Out-Law News | 17 Dec 2014 | 3:15 pm | 2 min. read
The Commission said that it will now ask all member states to provide information about their tax ruling practices. Member states will be asked to confirm whether they provide tax rulings and, if they do, to provide a list of all companies that have received a tax ruling from 2010 to 2013.
Tax expert Heather Self of Pinsent Masons, the law firm behind Out-law.com, said: "This is a significant widening of the EU’s investigation, with information on rulings now being requested from all member states. It remains to be seen whether this will lead to any additional formal investigations of rulings given to specific companies.”
Since June 2013 the Commission has been investigating the tax ruling practices of Cyprus, Ireland, Luxembourg, Malta, the Netherlands, Belgium and the UK. The Commission has also requested information about 'patent box' intellectual property tax regimes, from Belgium, Cyprus, France, Hungary, Luxembourg, Malta, the Netherlands, Portugal, Spain, and United Kingdom.
EU competition Commissioner Margrethe Vestager said: "We need a full picture of the tax rulings practices in the EU to identify if and where competition in the Single Market is being distorted through selective tax advantages. We will use the information received in today's enquiry as well as the knowledge gained from our ongoing investigations to combat tax avoidance and fight for fair tax competition."
Tax rulings are 'comfort letters' from tax authorities giving specific companies clarity on how their corporate tax will be calculated or on the use of special tax provisions. Tax rulings are used in particular to confirm transfer pricing arrangements, which are the prices charged for commercial transactions between various parts of the same group of companies, particularly prices set for goods sold or services provided by one subsidiary of a corporate group to another subsidiary of the same group. Tax rulings may involve state aid within the meaning of EU rules if they are used to provide selective advantages to a specific company or group of companies.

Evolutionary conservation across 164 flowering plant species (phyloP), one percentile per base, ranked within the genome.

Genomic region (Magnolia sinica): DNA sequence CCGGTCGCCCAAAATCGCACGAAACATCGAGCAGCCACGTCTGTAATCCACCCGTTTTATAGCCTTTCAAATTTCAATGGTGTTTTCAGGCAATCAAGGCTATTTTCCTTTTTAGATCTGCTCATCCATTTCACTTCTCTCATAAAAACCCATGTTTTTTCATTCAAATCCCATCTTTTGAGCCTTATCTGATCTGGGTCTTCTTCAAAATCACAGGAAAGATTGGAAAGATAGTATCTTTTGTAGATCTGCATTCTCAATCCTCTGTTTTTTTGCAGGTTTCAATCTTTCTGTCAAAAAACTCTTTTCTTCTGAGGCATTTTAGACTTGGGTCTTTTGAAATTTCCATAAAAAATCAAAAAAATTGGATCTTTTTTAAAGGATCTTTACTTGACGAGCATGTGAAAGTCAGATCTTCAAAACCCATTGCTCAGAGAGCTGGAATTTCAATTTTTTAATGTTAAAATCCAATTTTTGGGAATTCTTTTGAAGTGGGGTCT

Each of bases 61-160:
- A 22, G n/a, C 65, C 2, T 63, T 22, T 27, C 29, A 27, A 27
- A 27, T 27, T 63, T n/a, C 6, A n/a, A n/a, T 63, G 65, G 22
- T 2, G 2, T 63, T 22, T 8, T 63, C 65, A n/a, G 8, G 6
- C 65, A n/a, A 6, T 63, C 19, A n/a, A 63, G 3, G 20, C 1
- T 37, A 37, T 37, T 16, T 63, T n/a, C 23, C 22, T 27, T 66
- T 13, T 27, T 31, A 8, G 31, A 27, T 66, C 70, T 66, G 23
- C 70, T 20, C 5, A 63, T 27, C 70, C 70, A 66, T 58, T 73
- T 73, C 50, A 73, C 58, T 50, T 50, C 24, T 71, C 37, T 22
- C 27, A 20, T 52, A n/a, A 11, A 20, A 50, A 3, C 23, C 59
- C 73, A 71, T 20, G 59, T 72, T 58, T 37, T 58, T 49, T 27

"The information being gathered should, ultimately, lead to greater transparency and consistency in ruling practices across the EU, which is to be welcomed. However, there will be considerable uncertainty while the investigation gathers and considers a large volume of information – companies will not know for some time whether their own rulings are at risk of more detailed investigation,” said tax expert Heather Self.
Last month European Commission president Jean-Claude Juncker said that the Commission was going to prepare a directive on the automatic exchange of information on tax rulings. This would see member states sharing information about the tax rulings they had given. The Commission's press release said that the widening of the enquiry into tax rulings is "fully in line" with the initiative for automatic exchange of rulings.
In June 2014 the Commission opened formal investigations into the rulings provided to Apple in Ireland, Starbucks in the Netherlands and Fiat Finance& Trade in Luxembourg. In October 2014, it opened an investigation regarding rulings given to Amazon in Luxembourg.
In November journalists claimed that leaked documents showed that over 300 companies had received favourable tax rulings in Luxembourg.
The Commission said that the results of its preliminary investigations into Apple's arrangements were that advance pricing arrangements (APAs) agreed with the Irish tax authorities may have given the company unfair advantages incompatible with EU state aid laws. Although Irish Finance Minister Michael Noonan claimed that the European Commission does not have "a very strong case", Margrethe Vestager told Irish state broadcaster RTÉ that there are "reasonable doubts" about the legitimacy of the rulings.
The Commission's preliminary view into the agreement between the Dutch tax authorities and coffee shop operator Starbucks was that the agreement also amounted to unlawful state aid. However, state aid expert Caroline Ramsay of Pinsent Masons said that the Commission may have "gone too far" on its conclusions in relation to Starbucks.